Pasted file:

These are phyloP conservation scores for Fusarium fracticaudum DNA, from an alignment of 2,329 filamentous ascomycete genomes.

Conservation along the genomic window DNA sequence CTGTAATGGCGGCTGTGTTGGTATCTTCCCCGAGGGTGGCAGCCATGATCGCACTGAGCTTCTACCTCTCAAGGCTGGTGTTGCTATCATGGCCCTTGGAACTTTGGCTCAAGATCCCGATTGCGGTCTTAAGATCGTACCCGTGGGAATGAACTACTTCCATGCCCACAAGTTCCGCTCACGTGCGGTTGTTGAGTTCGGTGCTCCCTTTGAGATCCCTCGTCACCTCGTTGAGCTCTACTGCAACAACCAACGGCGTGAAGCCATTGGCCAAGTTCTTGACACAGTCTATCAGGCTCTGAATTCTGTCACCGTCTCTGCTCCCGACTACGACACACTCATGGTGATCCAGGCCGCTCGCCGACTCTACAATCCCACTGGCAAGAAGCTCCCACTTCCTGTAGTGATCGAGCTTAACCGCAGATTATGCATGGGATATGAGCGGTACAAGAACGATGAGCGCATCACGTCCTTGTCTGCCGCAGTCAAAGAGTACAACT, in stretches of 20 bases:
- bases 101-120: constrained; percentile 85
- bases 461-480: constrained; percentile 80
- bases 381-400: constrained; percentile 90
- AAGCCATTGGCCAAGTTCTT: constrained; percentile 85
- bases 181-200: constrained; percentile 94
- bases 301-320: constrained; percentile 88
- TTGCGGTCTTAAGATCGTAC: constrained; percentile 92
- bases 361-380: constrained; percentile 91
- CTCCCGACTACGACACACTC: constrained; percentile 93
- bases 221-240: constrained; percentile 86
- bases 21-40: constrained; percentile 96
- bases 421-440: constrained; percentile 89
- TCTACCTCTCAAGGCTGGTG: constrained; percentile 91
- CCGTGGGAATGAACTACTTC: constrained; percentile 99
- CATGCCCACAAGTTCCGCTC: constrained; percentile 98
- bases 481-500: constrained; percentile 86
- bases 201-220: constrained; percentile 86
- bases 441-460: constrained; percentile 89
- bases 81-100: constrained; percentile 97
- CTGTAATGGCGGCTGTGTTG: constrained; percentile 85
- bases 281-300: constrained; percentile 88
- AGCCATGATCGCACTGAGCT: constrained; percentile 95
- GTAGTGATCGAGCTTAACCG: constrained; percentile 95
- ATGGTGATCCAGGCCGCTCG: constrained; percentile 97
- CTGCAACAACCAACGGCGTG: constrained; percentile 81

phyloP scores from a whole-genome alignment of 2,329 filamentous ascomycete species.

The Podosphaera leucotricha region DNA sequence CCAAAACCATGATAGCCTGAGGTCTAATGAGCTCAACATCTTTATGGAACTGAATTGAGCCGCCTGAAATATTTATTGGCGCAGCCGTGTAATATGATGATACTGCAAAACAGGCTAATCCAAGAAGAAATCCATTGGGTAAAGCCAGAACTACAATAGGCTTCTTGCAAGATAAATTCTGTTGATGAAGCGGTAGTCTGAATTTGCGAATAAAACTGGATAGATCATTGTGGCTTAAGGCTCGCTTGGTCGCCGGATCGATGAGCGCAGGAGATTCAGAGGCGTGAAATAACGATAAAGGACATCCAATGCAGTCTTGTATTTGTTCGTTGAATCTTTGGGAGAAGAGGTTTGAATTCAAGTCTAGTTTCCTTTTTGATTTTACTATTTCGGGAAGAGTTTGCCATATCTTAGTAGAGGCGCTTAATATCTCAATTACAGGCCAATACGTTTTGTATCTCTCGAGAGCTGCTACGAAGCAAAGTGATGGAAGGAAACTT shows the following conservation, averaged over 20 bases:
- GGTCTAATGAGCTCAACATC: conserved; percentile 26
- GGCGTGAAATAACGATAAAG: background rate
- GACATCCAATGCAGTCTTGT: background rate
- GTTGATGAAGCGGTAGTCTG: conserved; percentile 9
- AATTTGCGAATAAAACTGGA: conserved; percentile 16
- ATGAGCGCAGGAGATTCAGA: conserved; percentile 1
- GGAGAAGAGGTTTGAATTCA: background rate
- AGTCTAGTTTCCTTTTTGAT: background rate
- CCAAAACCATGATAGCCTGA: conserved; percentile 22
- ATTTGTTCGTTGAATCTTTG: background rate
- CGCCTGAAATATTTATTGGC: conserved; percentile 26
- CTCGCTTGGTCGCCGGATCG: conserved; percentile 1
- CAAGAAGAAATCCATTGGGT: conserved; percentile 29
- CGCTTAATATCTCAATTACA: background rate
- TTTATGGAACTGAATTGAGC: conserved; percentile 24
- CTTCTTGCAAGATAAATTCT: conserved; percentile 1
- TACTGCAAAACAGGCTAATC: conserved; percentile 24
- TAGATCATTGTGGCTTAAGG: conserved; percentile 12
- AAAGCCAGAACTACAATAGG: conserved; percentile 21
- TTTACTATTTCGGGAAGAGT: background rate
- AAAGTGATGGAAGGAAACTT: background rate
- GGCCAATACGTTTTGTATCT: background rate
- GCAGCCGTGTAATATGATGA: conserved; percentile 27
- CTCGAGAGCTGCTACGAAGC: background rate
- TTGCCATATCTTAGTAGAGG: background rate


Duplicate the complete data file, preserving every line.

These are phyloP conservation scores for Fusarium fracticaudum DNA, from an alignment of 2,329 filamentous ascomycete genomes.

Conservation along the genomic window DNA sequence CTGTAATGGCGGCTGTGTTGGTATCTTCCCCGAGGGTGGCAGCCATGATCGCACTGAGCTTCTACCTCTCAAGGCTGGTGTTGCTATCATGGCCCTTGGAACTTTGGCTCAAGATCCCGATTGCGGTCTTAAGATCGTACCCGTGGGAATGAACTACTTCCATGCCCACAAGTTCCGCTCACGTGCGGTTGTTGAGTTCGGTGCTCCCTTTGAGATCCCTCGTCACCTCGTTGAGCTCTACTGCAACAACCAACGGCGTGAAGCCATTGGCCAAGTTCTTGACACAGTCTATCAGGCTCTGAATTCTGTCACCGTCTCTGCTCCCGACTACGACACACTCATGGTGATCCAGGCCGCTCGCCGACTCTACAATCCCACTGGCAAGAAGCTCCCACTTCCTGTAGTGATCGAGCTTAACCGCAGATTATGCATGGGATATGAGCGGTACAAGAACGATGAGCGCATCACGTCCTTGTCTGCCGCAGTCAAAGAGTACAACT, in stretches of 20 bases:
- bases 101-120: constrained; percentile 85
- bases 461-480: constrained; percentile 80
- bases 381-400: constrained; percentile 90
- AAGCCATTGGCCAAGTTCTT: constrained; percentile 85
- bases 181-200: constrained; percentile 94
- bases 301-320: constrained; percentile 88
- TTGCGGTCTTAAGATCGTAC: constrained; percentile 92
- bases 361-380: constrained; percentile 91
- CTCCCGACTACGACACACTC: constrained; percentile 93
- bases 221-240: constrained; percentile 86
- bases 21-40: constrained; percentile 96
- bases 421-440: constrained; percentile 89
- TCTACCTCTCAAGGCTGGTG: constrained; percentile 91
- CCGTGGGAATGAACTACTTC: constrained; percentile 99
- CATGCCCACAAGTTCCGCTC: constrained; percentile 98
- bases 481-500: constrained; percentile 86
- bases 201-220: constrained; percentile 86
- bases 441-460: constrained; percentile 89
- bases 81-100: constrained; percentile 97
- CTGTAATGGCGGCTGTGTTG: constrained; percentile 85
- bases 281-300: constrained; percentile 88
- AGCCATGATCGCACTGAGCT: constrained; percentile 95
- GTAGTGATCGAGCTTAACCG: constrained; percentile 95
- ATGGTGATCCAGGCCGCTCG: constrained; percentile 97
- CTGCAACAACCAACGGCGTG: constrained; percentile 81

phyloP scores from a whole-genome alignment of 2,329 filamentous ascomycete species.

The Podosphaera leucotricha region DNA sequence CCAAAACCATGATAGCCTGAGGTCTAATGAGCTCAACATCTTTATGGAACTGAATTGAGCCGCCTGAAATATTTATTGGCGCAGCCGTGTAATATGATGATACTGCAAAACAGGCTAATCCAAGAAGAAATCCATTGGGTAAAGCCAGAACTACAATAGGCTTCTTGCAAGATAAATTCTGTTGATGAAGCGGTAGTCTGAATTTGCGAATAAAACTGGATAGATCATTGTGGCTTAAGGCTCGCTTGGTCGCCGGATCGATGAGCGCAGGAGATTCAGAGGCGTGAAATAACGATAAAGGACATCCAATGCAGTCTTGTATTTGTTCGTTGAATCTTTGGGAGAAGAGGTTTGAATTCAAGTCTAGTTTCCTTTTTGATTTTACTATTTCGGGAAGAGTTTGCCATATCTTAGTAGAGGCGCTTAATATCTCAATTACAGGCCAATACGTTTTGTATCTCTCGAGAGCTGCTACGAAGCAAAGTGATGGAAGGAAACTT shows the following conservation, averaged over 20 bases:
- GGTCTAATGAGCTCAACATC: conserved; percentile 26
- GGCGTGAAATAACGATAAAG: background rate
- GACATCCAATGCAGTCTTGT: background rate
- GTTGATGAAGCGGTAGTCTG: conserved; percentile 9
- AATTTGCGAATAAAACTGGA: conserved; percentile 16
- ATGAGCGCAGGAGATTCAGA: conserved; percentile 1
- GGAGAAGAGGTTTGAATTCA: background rate
- AGTCTAGTTTCCTTTTTGAT: background rate
- CCAAAACCATGATAGCCTGA: conserved; percentile 22
- ATTTGTTCGTTGAATCTTTG: background rate
- CGCCTGAAATATTTATTGGC: conserved; percentile 26
- CTCGCTTGGTCGCCGGATCG: conserved; percentile 1
- CAAGAAGAAATCCATTGGGT: conserved; percentile 29
- CGCTTAATATCTCAATTACA: background rate
- TTTATGGAACTGAATTGAGC: conserved; percentile 24
- CTTCTTGCAAGATAAATTCT: conserved; percentile 1
- TACTGCAAAACAGGCTAATC: conserved; percentile 24
- TAGATCATTGTGGCTTAAGG: conserved; percentile 12
- AAAGCCAGAACTACAATAGG: conserved; percentile 21
- TTTACTATTTCGGGAAGAGT: background rate
- AAAGTGATGGAAGGAAACTT: background rate
- GGCCAATACGTTTTGTATCT: background rate
- GCAGCCGTGTAATATGATGA: conserved; percentile 27
- CTCGAGAGCTGCTACGAAGC: background rate
- TTGCCATATCTTAGTAGAGG: background rate